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Friday, 31 May, 2002, 11:29 GMT 12:29 UK
China's communal tradition dying out
Men playing Chinese chess, Beijing
People are encouraged to do things as a group

For centuries in China, communal lifestyles have dominated. Families have aspired to house five generations under one roof. Friends wash together, students share crowded dormitories, and neighbours live in each other's pockets.

It has created a culture of communalism. Children are encouraged to put the group first, themselves second.

People do not expect privacy. And individualism is discouraged.

A bath house in Beijing
Bath houses are a way of experiencing communal living
But like most things in modern China, that tradition is changing.

The new middle class can afford to buy personal space - in the form of new apartments, their own car, and overseas holidays.

And new money is buying new aspirations and perhaps even new values.

Visiting the bath house

If you really want to experience China's communal traditions, a Beijing bath house is the best place to start.

At the not-very-aptly-named prosperous garden bath house in Beijing, I had no sooner undressed, than a group of middle-aged women began to comment on my body.

They all loudly agreed that foreigner's bodies look quite different from Chinese.

"She has quite big breasts," I heard one say as I scurried off red-faced.

China is not an easy place for people sensitive about personal space. People here are used to living very close to each other.

Children are taught to put their family first - not to strike out on their own

In the bath house, women scrubbed each other's backs, and doused each other with water. Occasionally they stopped to inspect a new-comer. I was overcome with shyness, and left feeling incurably Western.

Later on, in the massage room, I struck up a conversation with Mrs Liu, a middle-aged factory worker, and a regular at the prosperous garden.

Men playing a board game
There is a culture of community in China
"The problem with you foreigners is that you're too individualistic and too selfish," she told me bossily. "We Chinese like to do things together".

Mrs Liu had a point. At home, at work, and at school in China, people are encouraged to do things as a group. In the countryside many families all share one bed.

After work and on the weekend, colleagues often socialise only with each other. Children are taught to put their family first - not to strike out on their own. It all translates into a culture where people put the group first, and personal space second.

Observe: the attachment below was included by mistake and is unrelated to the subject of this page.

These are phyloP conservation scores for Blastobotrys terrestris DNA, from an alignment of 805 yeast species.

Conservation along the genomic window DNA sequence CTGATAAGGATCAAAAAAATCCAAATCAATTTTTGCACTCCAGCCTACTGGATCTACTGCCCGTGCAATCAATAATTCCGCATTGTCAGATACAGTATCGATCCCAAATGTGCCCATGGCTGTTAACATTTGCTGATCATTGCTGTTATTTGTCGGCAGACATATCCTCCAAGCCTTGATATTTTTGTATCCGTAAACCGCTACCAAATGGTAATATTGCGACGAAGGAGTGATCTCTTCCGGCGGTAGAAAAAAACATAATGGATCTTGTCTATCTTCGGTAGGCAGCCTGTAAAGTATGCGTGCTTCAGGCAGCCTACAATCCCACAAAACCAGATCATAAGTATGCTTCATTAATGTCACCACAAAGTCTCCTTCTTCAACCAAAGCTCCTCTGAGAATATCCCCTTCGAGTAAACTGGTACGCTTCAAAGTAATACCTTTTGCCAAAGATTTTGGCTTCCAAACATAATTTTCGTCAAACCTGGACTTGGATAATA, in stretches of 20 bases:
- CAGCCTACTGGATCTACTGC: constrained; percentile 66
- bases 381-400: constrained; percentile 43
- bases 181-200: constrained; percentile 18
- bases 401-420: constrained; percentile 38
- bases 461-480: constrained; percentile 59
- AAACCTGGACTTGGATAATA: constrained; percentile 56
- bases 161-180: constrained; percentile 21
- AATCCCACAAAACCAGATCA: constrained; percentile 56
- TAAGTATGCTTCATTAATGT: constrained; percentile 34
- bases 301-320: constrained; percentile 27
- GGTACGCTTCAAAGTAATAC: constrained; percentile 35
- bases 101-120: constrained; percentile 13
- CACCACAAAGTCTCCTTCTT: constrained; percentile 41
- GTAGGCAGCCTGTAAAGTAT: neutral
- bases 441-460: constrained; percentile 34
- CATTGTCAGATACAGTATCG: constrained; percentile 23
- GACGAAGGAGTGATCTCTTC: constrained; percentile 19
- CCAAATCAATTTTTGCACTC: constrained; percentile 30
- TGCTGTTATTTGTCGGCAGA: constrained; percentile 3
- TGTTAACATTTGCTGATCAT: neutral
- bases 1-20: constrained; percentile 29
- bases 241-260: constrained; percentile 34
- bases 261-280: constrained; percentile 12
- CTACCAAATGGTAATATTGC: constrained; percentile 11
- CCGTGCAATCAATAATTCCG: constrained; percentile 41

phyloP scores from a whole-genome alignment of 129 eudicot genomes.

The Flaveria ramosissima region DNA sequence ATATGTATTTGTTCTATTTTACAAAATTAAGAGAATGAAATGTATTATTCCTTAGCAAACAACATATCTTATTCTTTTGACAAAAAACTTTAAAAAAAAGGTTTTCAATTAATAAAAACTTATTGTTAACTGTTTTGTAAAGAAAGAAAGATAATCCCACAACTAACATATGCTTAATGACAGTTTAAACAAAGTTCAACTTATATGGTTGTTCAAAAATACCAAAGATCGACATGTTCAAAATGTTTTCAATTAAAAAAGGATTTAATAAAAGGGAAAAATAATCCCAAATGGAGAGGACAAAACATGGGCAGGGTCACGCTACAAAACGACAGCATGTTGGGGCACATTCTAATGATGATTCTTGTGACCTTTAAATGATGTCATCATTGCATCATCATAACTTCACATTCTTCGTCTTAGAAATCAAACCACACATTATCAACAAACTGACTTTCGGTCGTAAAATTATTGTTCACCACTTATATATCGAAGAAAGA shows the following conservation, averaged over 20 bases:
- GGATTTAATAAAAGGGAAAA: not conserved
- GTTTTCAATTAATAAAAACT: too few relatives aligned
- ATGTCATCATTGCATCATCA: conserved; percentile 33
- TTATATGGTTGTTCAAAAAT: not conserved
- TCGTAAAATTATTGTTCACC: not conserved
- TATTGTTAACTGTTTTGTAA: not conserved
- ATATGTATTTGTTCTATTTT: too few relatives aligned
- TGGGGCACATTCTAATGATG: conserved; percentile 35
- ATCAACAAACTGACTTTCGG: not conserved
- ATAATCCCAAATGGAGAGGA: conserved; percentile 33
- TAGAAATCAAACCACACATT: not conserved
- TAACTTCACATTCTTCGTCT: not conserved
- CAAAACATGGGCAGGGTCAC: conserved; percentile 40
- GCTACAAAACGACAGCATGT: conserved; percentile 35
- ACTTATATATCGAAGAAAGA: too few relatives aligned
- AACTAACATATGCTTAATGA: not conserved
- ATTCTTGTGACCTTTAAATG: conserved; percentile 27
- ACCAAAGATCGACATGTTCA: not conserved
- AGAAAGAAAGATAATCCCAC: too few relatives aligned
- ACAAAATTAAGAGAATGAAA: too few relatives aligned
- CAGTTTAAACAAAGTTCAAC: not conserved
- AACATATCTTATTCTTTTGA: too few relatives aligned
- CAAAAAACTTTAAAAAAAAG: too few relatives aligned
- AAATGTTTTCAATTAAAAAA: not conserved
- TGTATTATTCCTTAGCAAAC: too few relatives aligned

After drying off, Mrs Liu invited me home for lunch. It was just around the corner, in one of central Beijing's narrow winding alleyways.

Communal living

It was a down-at-heel neighbourhood, with high unemployment, and run-down housing. Mrs Liu, her husband and her son share eight square metres of living space.

There is room for two beds, a table, and a TV. No bathroom and no kitchen.

Mrs Liu shares the rest of her little courtyard with 13 other families. Televisions blare and nosy neighbours gossip.

Mrs Liu showed me the compound's shared toilet. It had no doors, and no partitions. A man pulled up his trousers as we walked past.

Even Mrs Liu grimaced. Sometimes communal life just spells embarrassment.

It all reminded me of when I studied at a Chinese university. In the dormitories, students were crammed six to a tiny room. In the morning they went running together, after dinner they studied together.

But at night the campus was always carpeted with couples kissing passionately, desperately looking for privacy.

This is the downside of communal living. And just around the corner from Mrs Liu's house, it is changing.

All through central Beijing, wrecking balls are knocking down old housing, old bath houses, and old ways of life. In their place, new apartment blocks and new lifestyles are sprouting.

Living alone

My friend Sissy Chen has just moved into a two-bedroom apartment in one of the shiny new towers.

She lives by herself, with a huge collection of designer clothes, memorabilia from overseas holidays, and, of course, a shiny new bathroom.

Chinese woman
The Chinese are used to living close to each other
She runs her own TV production company, she rarely visits her family, and has never even laid eyes on her neighbours. And, of course, she never goes to bath houses.

By traditional Chinese standards it is a shockingly independent life. But Sissy is part of China's young middle class. And, these days, this is what most urbanites aspire to.

I asked Sissy if she though she was self-centred or too individualistic.

"I have the money to live by myself," she said with a shrug, "And now I'm used to it".

And in the end, even Mrs Liu had to admit that communal living had its problems.

"We eat and go to the toilet in the same room," she confided glumly as I left. "I'd like to move into one of the new apartments," she said. "I'd like some space."

China's new middle class is not just buying houses and cars, it is buying a new lifestyle. In old China, communal living and communal values went hand-in-hand.

But now many Chinese aspire to their own space and a new culture of individualism may be emerging.

See also:

08 Mar 02 | Country profiles
02 Feb 02 | Media reports
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